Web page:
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Lowndes County hospital fund investment continues rise


County administrator Ralph Billingsley

County administrator Ralph Billingsley



Nathan Gregory



The gain on Lowndes County's $30 million hospital fund investment continues to grow.  


County administrator Ralph Billingsley reported to supervisors during their meeting Monday that there was a gain of about $1.685 million on the investment since state legislation granted them more investment options. Before the county hired two wealth management firms in October and gave them $15 million each to invest in stocks and state and federal government bonds, it could only invest in certificates of deposit. CDs were only accruing 0.2 percent interest, or $60,000 a year. 


In just three months last year after changing investment vehicles, the gain was more than 12 times that amount, about $767,000. 


Now, supervisors will have the option of withdrawing a portion of the portfolio gain and placing it in the county's general fund for this budget year. They must do so before July 1 and they're only allowed to pull from what was in the fund as of Dec. 31, 2013. 


Supervisors tabled action on withdrawing any money. There was confusion over how much could be withdrawn, which Billingsley said was up to three percent of the total $30.767 million in the fund as of Dec. 31, or $923,000. Withdrawing that amount, however, would cut into the $30 million principal, Board president Harry Sanders noted. 


The legislation passed also allowed up to 85 percent of the yearly portfolio gain to be transferred to the county's general fund. The amount not taken would roll back into the $30 million principal. None of the principal can be touched unless supervisors declare an emergency, in which case up to 5 percent could be withdrawn if the county pays it back.  


Renasant Wealth Management and Stephens Capital Management were each hired on a 30-month trial basis to manage the money.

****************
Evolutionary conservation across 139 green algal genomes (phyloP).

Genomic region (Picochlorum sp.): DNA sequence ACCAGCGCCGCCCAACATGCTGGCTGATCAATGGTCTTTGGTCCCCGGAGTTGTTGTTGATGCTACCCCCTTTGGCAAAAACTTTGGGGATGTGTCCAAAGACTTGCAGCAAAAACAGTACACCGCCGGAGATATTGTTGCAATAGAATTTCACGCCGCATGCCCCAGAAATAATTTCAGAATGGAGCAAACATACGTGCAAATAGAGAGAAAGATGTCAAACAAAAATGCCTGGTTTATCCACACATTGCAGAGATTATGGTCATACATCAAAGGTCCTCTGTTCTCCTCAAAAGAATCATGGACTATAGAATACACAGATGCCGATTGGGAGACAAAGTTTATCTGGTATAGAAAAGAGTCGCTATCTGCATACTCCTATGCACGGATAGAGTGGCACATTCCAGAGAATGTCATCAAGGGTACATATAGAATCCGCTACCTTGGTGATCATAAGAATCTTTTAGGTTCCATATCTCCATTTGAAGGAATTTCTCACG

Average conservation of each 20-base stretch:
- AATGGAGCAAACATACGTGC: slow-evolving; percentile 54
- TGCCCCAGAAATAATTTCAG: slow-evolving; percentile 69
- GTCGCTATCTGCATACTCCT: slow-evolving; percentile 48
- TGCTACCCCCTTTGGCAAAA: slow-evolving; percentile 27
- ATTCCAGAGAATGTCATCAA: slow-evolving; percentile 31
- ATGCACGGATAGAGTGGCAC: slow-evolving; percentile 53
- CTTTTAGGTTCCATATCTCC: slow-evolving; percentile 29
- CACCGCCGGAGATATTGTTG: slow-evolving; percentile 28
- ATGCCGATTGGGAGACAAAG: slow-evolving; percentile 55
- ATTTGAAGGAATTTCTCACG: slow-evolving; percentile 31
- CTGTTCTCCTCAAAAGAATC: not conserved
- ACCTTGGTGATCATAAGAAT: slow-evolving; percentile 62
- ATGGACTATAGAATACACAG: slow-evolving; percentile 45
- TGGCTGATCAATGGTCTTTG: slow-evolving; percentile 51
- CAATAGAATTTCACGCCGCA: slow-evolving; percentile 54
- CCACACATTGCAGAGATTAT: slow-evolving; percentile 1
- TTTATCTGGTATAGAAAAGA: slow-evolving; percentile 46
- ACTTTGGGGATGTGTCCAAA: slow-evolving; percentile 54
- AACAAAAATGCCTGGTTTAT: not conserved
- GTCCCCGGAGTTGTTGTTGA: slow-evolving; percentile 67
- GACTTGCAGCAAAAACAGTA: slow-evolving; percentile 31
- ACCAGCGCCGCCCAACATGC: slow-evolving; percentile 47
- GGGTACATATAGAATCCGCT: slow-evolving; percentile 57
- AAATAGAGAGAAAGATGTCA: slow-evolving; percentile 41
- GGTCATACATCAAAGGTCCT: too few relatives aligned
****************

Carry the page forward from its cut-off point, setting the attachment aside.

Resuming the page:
Lowndes County sold its hospital to Baptist Memorial in 2006. 




Brooks moves to hire inventory control clerk 


Supervisor Leroy Brooks moved to hire an inventory control clerk by June 13, saying the position had been vacant for nearly a year and that purchasing clerk and accounts payable employees were trying to temporarily fill that void along with fulfilling their normal job obligations.  


"There seems to be a logger jam that's about to occur," Brooks said. "I don't know the rationale for not hiring an inventory clerk. The code section says we must have one." 


Billingsley noted a recent flurry of workers changing positions after the retirement of purchasing clerk Terry Thompson. Two employees were promoted from within and one new employee was hired, meaning there are three people adjusting to new job responsibilities at the same time, Billingsley said, and giving them a month to do so before seeking to fill the inventory control clerk vacancy was something supervisors had previously agreed to do. 


Sanders proposed pushing the deadline back to June 30. 


"We need to hire somebody and we need to do it pretty fast, but I think if you want to hire somebody within ... 10 (business) days, I don't think that's enough time to get a full 13 or 14 applicants, especially if you have to go outside to do that," Sanders said.  


Brooks agreed to the time extension but said he wanted explanation from Billingsley in the future when job positions were being kept vacant for extended periods of time.  


"It's about saving money, but it diminishes the level of efficiency," Brooks said. "Some positions are filled immediately. Some are lingering. That's a state position. As long as somebody is hired by June, I don't care how you all do it." 


The meeting was interrupted shortly before it was over when Brooks asked someone to help him up from his chair and tried to stand but was in noticeable pain. Four people came to his aid as he complained of a cramp and tried to help him stretch it out. Brooks left the room but came back just before the meeting was adjourned. Brooks said Monday afternoon that he'd gotten a hamstring cramp but was OK. 




In other business, the board:  




■ Approved $18,900 in additional services to Neel-Schaffer for design work on the shooting range the county and city is building for Columbus Air Force Base. That money will come out of contingency that was already built in what the county budgeted for the project. 


■ Approved Golden Triangle Maintenance as an alternative tornado debris hauling site and authorized a contract for debris chipping; 


■ Extended the existence of local emergency proclamation for 30 days.


Nathan Gregory covers city and county government for The Dispatch.



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